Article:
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Electric vehicles (EVs) have seen a surge in popularity in recent years as people have become increasingly concerned about alternative energy solutions and reducing greenhouse gas emissions to protect the environment. We’ve seen substantial advances in the technology behind electric cars in recent years, but the idea of EVs isn’t entirely new. The history of electric vehicles goes back to the early 19th century. 

Where did the concept of an electric vehicle originate? Who really built the first electric car? Let’s take a look back at some historic cars to find answers.

The first electric vehicles

Not much is known about the origin of the first electric car, and there are a few reasons for that. For one, they didn’t keep proper records back in the 1800s, which makes it hard to determine who did what. However, there were several inventors whose breakthroughs contributed to the development of the first EVs, according to Car and Driver, including rechargeable batteries and the first hybrid electric vehicles.

Early in the 19th century, inventors like Robert Anderson, Thomas Davenport, and Thomas Parker were experimenting with electric vehicle technology. Still, there were so many experiments and accomplishments that it would be hard to say who or precisely when the very first electric car was created. It’s closer to the truth to say the first EV was a collaborative effort involving several talented inventors and researchers over several decades, according to the Energy government website.

Robert Anderson and his modified electric carriage

Road signage depicting an electric car visage seen in Paris, France
An electric car road sign | JOEL SAGET/AFP via Getty Images

While the origins of the first EV are up for debate, several sources credit Scottish inventor Robert Anderson as the inventor of the first electric vehicle. Between 1832 and 1839, in his native Scotland, Anderson exhibited a crude electric carriage he designed using non-rechargeable cells. According to EVBox, Anderson described his creation as a “non-rechargeable electric carriage,” which was impressive but impractical for widespread use. It could travel up to 3 miles at a speed of 4 mph.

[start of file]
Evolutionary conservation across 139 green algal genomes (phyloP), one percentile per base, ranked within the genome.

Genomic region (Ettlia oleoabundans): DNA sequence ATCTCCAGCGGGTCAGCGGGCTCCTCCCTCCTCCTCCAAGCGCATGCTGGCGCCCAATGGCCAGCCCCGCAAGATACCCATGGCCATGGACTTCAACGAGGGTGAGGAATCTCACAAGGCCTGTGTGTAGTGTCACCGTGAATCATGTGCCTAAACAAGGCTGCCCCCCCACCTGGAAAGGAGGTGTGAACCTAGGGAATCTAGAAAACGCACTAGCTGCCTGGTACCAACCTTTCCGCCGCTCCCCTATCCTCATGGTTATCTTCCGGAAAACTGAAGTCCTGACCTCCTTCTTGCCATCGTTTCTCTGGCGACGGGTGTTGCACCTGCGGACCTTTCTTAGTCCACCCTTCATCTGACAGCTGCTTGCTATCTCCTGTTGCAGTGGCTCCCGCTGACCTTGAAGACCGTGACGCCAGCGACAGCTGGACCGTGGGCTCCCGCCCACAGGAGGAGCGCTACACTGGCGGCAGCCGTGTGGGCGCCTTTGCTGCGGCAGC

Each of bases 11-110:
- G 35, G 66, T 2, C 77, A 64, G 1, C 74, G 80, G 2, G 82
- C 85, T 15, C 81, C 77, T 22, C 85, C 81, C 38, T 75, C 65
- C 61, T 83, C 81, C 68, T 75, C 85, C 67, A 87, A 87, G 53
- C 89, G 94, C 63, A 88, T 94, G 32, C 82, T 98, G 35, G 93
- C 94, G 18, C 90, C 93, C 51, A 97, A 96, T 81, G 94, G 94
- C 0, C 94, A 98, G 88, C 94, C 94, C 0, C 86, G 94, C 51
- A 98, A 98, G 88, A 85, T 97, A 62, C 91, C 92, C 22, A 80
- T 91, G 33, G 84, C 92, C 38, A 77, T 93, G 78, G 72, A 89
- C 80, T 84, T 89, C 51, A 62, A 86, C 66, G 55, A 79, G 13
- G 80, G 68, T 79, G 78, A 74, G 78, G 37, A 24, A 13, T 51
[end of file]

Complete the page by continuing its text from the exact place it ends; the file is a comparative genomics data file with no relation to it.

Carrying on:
The exact timeline of Anderson’s creation is a little murky, but it can’t be disputed that he is one of the key innovators who played a vital role in the early development of EVs. Because of this, many sources give him credit as the inventor of the first EV, which isn’t entirely correct since the contributions of many others also made it possible.

Robert Davidson and his prototype electric locomotive

Another inventor who is often credited for creating early EVs is Robert Davidson. In 1837, the Scottish inventor built a prototype electric locomotive in Scotland. It used a small electric motor with a battery. This functionality was demonstrated at a public railway in Edinburgh. 

Davidson’s creation, the “Galvani,” was the first of its kind to be powered by galvanic cells, which were early versions of batteries. The Galvani could carry up to six passengers and had a top speed of 4 mph. Refining his design, his continued development of electric locomotives led to him building the first known electric railway in 1838 in Scotland. Additionally, Davidson later built a larger electric vehicle in 1841 that could travel up to 14 miles per hour.

Davidson’s electric locomotive isn’t considered a true automobile, nor were his other creations like his electric carriage and boat. Still, his designs and his early work on batteries are essential to the timeline of electric vehicle development. His work demonstrated that electric motors could adequately power vehicles. His efforts, along with those of Anderson and many others, helped pave the way for further development in the field and innovative electric cars in the modern automotive market.

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